Would a newspaper ever think to include the sorrow of the dog owner whose pit bulls got away from him to maul a 4 year in their reporting? Hell fucking no. But get mowed down while walking on the sidewalk in densely populated Fort Greene — it’s “wow, what a tragic accident,” and then ticket the driver for driving without a license.

  • ahwr

    >Imagine if the cops simply helped themselves to bottles of water or snacks from a local bodega.

    They crack down on stuff like that.

    http://www.nytimes.com/2012/07/20/nyregion/at-chipotle-an-unofficial-and-prohibited-discount-for-officers.html

  • Simon Phearson

    That also struck me as incredibly tone-deaf. I’m sure the dead woman’s family feels just horribly for him.

  • armyvet00

    I imagine he thinks he’ll be going to jail for murdering someone, but little does he know how lax the laws are for this….

  • BBnet3000

    #visionzero

  • Harsher prosecution and penalties in cases like this will make people feel better but will likely have little impact on reducing deaths. Enforcement of speed limits and other driving laws are the most immediate solution though this will likely only be maybe 30% effective. How to get NYPD to do their job is beyond me though.

    Long term however the streets need to be re-designed so that speeding and reckless driving are difficult regardless of the level of impotence of the NYPD.

  • EcoAdvocate

    In addition to designing streets for safer speeds—20mph would be great in pedestrian areas! NYS dips into traffic ticket cash and robs municipalities of so much of those funds that it COSTS police money to run enforcement–they can’t break even. I understand we don’t want the bar sliding all the way to the municipal side to encourage incessant police traffic enforcement, but we are a LONG WAY from that. Talk to your NYS Legislators, demand MORE ENFORCEMENT through better fund sharing via traffic ticket revenue!

  • EcoAdvocate

    Thank you JudenChino. LANGUAGE MATTERS. We need to contact every media outlet with every story and demand they STOP using the word ACCIDENT! A kid didn’t wet his pants, a man was recklessly endangering the lives of all around him, and murdered a young woman with his intentionally fast moving motor vehicle. He was not speeding by “accident”. The word is CRASH, or COLLISION. Not very often is a crash “on purpose”.

  • Joe R.

    The driver made a bunch of poor choices. First he decided to drive without a license. He also decided to drive an uninsured vehicle. Then he decided to drive at a speed excessive for the conditions. The worst choice however was the one he made when he realized he was driving too fast to stop for the bus in front of him. The sane choice would have been to hit the bus. Instead, he choose the self-serving choice of driving up on the sidewalk to avoid it. This speaks volumes on how poorly we train drivers. When faced with a choice of a soft living target or a hard one, the driver should invariably opt for the hard one, even at the cost of their lives, and the lives of their passengers. When you drive or ride in a motor vehicle, you’re inherently assuming the risk involved. People on the sidewalks are not. People crossing streets are not. People riding bikes are not.

    Something like this isn’t an accident. It’s intentional homicide resulting from a string of poor choices. In a sane world the driver would be facing execution as a result. At the very least we should take away his vehicle, give him a lifetime ban on driving, and have him forfeit all future wages and assets to the victim’s next of kin.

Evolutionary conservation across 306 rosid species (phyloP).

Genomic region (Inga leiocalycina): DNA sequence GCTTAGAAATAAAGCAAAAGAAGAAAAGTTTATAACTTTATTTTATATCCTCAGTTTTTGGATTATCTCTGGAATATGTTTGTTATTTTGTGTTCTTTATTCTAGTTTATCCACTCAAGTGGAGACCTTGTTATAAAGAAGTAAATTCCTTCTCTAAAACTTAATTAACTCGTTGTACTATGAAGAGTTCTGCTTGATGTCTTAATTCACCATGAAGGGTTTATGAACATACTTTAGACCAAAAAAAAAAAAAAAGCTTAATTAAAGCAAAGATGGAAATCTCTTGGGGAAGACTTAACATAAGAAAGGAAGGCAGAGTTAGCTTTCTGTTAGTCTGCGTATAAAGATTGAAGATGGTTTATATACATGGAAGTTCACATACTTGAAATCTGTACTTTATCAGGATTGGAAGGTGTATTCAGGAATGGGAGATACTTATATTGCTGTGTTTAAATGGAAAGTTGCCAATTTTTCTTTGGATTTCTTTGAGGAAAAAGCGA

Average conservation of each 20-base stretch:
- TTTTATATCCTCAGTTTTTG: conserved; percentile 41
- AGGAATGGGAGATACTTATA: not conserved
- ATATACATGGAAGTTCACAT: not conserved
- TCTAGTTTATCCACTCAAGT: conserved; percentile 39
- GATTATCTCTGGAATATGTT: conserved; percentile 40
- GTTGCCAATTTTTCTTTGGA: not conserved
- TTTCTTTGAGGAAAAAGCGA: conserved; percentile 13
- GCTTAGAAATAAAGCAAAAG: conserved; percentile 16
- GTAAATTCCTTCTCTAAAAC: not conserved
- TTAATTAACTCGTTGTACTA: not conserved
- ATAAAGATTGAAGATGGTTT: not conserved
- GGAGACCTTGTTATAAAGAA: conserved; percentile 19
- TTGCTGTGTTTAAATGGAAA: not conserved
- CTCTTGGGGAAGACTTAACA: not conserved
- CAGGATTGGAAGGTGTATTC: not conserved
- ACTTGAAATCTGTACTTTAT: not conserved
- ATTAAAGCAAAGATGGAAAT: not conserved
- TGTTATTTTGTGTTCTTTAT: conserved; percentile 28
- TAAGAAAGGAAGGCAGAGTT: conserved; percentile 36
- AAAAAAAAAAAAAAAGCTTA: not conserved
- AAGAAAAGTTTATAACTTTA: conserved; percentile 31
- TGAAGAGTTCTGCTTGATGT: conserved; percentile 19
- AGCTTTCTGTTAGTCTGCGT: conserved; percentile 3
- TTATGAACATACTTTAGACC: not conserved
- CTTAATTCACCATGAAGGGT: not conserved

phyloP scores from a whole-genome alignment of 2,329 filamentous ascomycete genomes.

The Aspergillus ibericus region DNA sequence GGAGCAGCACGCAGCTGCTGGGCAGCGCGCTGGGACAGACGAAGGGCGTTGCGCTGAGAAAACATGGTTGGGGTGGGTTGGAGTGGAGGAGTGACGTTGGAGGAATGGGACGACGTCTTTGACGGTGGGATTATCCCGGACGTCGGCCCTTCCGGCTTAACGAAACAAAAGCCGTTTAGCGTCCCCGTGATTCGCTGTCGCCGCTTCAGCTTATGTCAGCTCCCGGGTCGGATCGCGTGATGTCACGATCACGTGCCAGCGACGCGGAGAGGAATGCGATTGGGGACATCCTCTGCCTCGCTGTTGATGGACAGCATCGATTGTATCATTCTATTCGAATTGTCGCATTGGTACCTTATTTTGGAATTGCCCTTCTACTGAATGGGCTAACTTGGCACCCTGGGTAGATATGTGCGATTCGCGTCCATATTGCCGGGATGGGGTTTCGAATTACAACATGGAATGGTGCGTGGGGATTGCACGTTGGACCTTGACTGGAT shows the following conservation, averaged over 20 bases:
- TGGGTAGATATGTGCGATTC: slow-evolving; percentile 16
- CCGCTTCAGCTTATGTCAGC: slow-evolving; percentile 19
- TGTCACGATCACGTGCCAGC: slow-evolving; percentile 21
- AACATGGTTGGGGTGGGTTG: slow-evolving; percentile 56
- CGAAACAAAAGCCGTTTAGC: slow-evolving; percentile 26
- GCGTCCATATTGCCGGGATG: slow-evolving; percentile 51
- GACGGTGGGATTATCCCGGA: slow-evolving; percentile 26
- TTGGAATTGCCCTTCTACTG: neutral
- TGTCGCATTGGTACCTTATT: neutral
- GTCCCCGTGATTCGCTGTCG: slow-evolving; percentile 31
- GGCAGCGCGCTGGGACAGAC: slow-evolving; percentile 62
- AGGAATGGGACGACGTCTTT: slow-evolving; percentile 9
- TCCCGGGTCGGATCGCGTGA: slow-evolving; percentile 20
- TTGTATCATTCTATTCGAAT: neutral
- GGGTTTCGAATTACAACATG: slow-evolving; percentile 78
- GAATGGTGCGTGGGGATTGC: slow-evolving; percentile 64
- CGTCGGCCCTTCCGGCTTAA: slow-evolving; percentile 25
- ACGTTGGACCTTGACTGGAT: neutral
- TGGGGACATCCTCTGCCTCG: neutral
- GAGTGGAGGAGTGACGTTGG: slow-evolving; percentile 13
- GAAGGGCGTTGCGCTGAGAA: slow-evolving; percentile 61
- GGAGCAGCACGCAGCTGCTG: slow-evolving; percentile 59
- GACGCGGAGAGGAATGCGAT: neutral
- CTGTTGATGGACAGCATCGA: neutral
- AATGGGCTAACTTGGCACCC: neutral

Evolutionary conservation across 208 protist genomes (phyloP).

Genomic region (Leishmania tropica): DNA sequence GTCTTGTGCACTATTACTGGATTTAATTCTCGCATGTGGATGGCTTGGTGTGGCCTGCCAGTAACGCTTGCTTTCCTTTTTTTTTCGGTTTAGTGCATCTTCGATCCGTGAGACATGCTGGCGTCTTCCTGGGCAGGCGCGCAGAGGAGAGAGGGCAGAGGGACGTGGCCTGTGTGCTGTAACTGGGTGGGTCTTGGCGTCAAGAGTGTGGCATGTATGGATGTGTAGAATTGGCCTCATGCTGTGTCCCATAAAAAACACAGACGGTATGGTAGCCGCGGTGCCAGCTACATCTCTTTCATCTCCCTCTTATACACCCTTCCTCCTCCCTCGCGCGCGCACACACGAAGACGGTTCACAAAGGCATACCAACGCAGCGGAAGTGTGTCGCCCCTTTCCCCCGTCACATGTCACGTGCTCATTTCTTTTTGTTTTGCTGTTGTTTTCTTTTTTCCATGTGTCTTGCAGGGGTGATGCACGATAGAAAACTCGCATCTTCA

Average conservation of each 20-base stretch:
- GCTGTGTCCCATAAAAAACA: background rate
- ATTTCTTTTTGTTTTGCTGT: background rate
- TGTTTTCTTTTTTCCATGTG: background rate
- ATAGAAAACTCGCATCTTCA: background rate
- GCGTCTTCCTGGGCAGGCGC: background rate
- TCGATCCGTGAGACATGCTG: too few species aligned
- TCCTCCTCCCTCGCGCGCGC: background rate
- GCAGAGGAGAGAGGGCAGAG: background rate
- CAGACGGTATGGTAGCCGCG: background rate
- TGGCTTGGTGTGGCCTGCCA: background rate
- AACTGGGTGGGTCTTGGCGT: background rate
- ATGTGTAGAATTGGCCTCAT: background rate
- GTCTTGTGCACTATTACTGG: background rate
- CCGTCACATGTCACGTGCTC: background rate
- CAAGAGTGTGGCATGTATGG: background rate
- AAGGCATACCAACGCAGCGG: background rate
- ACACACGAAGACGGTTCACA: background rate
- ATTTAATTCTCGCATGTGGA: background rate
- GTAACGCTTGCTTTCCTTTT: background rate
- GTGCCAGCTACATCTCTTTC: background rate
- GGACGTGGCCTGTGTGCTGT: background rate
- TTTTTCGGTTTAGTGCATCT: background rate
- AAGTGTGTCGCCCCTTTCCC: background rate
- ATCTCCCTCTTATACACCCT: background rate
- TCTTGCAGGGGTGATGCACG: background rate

On another note, an f-ing monstrosity like that vehicle shouldn’t even be allowed on city streets. NYC should seize it and promptly crush it. Had the driver been behind the wheel of a vehicle more suited for an urban area (i.e. well under 1,000 pounds, less than 10 feet long, battery-powered) the victim might at least have had a chance.

  • Joe R.

    I totally agree about redesigning the streets to make speeding or reckless driving virtually impossible. At the same time we should ban huge vehicles like that from urban areas. The only ones who might be allowed such vehicles would be those who prove they need them for their livelihood. When that’s the case, they would need to go through additional driver training. Same thing with anyone driving trucks. The streets are only partially responsible for the carnage. The vehicles the American public chooses to buy are also responsible. Perhaps a class-action lawsuit by NYC against car companies would be in order here. Car companies continue to make and sell vehicles they know are needlessly dangerous to vulnerable users. The bumpers and grill of huge vehicles like that are exactly the right height to inflict maximum damage on pedestrians. If the outcome of such a lawsuit is a simple cease-and-desist order, where the automakers agree to no longer sell trucks or SUVs to the general public, that would be a good outcome. Of course, you would still have the existing used ones. Some system of special licensing could be used to incentivize their owners to get rid of them, along with much higher registration fees and insurance surcharges.

  • JoshNY

    The decision you mention, that a driver should opt for a collision with a hard target rather than a soft one, has come up in coverage of self-driving cars, if I’m not mistaken, along the lines that cars should be programmed to do as you suggest, and that people would be reluctant to choose, for themselves, a car that would choose to ram the bus.

    Edit: of course, a self-driving car operating in an urban environment wouldn’t be going so fast as to yield a fatal crash in the first place.

  • Joe R.

    Choosing a hard target over a soft one would be a very unusual circumstance for a self-driven car, even in an urban environment. As you said, unlike a human-driven car, a self-driven one would be operated in such a manner as to be able to react to just about every scenario without having a collision. For what it’s worth, a few times I had animals run out in front of me while cycling. Fortunately, I was able to avoid all of them by changing direction and/or speed. However, given a choice, I would have rammed a parked car instead of hitting an animal. Note that such a decision has far more serious consequences for a cyclist than for someone in a motor vehicle. I think had the driver chosen to ram the bus, he would have come out of it with non-disabling injuries. The same can’t be said of the people he hit.